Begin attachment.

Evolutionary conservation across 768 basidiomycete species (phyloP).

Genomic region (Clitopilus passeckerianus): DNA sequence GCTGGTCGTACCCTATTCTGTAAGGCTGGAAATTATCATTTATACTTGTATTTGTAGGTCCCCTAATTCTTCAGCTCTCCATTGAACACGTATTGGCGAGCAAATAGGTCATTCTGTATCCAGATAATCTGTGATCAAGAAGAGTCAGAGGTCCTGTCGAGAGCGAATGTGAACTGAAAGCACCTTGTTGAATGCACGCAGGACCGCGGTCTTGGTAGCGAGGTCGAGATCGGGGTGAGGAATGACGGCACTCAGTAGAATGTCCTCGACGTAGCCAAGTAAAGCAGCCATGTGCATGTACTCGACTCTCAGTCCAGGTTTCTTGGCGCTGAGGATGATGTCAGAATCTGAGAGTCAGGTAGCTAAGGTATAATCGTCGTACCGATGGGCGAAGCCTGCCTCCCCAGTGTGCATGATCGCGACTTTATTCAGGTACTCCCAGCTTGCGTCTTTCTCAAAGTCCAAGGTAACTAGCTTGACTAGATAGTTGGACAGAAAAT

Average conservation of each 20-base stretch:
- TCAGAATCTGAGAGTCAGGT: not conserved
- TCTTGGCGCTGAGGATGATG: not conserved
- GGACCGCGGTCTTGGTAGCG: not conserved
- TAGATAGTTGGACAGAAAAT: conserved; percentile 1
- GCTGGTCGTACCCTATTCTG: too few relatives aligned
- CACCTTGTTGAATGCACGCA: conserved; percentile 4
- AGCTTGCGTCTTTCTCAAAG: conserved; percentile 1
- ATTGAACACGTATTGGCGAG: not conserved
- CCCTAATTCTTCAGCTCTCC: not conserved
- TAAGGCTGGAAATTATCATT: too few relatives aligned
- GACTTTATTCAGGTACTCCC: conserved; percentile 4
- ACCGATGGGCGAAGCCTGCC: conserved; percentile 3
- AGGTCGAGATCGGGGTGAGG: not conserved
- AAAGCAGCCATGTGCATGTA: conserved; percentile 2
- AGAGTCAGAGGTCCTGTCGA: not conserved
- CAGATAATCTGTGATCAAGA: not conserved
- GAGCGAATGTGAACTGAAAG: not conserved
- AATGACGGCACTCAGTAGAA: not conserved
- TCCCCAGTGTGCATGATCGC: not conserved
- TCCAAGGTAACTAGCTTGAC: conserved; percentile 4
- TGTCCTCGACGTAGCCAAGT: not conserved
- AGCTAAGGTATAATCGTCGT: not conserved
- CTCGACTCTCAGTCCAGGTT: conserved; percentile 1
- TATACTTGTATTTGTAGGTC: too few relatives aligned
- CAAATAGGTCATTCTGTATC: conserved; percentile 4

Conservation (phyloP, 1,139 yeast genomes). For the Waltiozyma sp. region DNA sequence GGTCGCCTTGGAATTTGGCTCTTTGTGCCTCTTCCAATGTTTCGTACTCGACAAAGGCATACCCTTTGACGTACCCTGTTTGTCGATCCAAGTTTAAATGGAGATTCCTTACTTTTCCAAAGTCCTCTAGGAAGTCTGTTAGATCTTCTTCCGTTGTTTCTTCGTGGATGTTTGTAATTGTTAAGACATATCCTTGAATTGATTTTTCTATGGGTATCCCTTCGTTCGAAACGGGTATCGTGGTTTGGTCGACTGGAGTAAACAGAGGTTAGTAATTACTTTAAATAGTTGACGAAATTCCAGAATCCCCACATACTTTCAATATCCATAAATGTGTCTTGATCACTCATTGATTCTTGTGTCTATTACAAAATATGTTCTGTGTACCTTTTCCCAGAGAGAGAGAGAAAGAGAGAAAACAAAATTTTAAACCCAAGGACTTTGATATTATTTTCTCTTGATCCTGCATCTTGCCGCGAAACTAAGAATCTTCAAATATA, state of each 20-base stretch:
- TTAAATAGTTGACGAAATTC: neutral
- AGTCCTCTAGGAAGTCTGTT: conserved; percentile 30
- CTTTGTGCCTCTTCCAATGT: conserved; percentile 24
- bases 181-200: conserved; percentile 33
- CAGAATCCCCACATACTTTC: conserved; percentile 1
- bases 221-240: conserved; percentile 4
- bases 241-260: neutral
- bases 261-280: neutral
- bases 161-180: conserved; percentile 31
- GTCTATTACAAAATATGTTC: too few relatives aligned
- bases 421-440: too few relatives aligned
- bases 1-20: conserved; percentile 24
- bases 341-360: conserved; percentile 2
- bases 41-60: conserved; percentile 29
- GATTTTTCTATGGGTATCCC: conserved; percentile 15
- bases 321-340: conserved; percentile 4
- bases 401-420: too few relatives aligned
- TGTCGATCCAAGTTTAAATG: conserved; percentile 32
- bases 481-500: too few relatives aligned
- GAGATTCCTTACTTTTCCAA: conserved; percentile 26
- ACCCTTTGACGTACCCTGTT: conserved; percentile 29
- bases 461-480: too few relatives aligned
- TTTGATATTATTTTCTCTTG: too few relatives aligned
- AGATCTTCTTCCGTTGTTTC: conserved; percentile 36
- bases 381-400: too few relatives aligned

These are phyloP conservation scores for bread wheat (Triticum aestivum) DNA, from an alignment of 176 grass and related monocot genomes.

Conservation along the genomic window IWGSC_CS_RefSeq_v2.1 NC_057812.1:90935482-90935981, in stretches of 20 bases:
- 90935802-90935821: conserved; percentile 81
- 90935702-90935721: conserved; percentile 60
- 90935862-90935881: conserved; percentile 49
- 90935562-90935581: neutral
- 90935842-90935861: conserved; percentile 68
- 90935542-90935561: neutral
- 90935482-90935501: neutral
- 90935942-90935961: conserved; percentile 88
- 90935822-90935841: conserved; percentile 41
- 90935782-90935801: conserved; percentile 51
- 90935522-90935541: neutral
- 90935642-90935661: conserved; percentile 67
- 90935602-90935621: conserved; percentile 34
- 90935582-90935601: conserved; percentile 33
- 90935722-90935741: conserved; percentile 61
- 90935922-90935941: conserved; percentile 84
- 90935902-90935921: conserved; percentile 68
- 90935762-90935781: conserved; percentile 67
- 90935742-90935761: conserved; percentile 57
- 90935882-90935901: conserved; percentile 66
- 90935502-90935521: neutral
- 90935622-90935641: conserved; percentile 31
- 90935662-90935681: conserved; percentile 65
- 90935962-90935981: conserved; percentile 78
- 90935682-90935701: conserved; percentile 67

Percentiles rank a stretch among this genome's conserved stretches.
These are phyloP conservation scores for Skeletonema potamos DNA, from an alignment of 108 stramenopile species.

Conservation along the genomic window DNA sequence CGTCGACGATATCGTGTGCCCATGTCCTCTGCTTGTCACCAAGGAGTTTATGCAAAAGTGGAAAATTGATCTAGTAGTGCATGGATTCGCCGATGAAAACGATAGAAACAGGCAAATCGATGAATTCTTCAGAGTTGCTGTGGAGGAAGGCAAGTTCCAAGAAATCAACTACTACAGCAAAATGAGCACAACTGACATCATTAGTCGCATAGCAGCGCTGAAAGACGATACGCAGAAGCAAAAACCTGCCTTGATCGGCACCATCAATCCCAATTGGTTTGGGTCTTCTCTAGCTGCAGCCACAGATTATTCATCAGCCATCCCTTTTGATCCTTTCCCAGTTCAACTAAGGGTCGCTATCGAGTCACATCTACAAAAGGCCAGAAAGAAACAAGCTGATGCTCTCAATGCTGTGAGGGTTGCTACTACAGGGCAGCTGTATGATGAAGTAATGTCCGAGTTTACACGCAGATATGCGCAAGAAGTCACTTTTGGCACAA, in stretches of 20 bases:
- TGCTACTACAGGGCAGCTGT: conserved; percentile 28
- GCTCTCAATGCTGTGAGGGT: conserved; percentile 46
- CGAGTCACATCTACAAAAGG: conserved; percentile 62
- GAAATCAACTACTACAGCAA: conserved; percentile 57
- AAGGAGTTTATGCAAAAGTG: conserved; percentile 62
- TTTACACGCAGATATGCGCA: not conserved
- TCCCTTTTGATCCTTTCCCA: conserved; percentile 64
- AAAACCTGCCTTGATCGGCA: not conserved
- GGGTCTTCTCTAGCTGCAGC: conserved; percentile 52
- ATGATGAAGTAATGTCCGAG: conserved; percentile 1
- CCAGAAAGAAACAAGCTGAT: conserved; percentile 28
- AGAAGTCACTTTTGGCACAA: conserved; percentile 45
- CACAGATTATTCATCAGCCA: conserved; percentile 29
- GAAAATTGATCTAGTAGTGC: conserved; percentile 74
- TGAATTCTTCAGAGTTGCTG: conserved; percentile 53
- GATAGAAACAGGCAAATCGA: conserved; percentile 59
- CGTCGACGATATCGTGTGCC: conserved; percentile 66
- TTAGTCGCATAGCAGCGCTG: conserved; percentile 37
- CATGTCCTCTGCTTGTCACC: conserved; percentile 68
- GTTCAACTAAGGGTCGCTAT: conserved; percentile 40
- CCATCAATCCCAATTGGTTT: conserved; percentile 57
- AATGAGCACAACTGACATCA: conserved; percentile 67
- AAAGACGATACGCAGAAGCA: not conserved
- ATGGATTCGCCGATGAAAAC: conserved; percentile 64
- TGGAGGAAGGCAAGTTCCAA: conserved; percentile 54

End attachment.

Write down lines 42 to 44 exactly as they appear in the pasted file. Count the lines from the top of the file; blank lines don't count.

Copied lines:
- bases 341-360: conserved; percentile 2
- bases 41-60: conserved; percentile 29
- GATTTTTCTATGGGTATCCC: conserved; percentile 15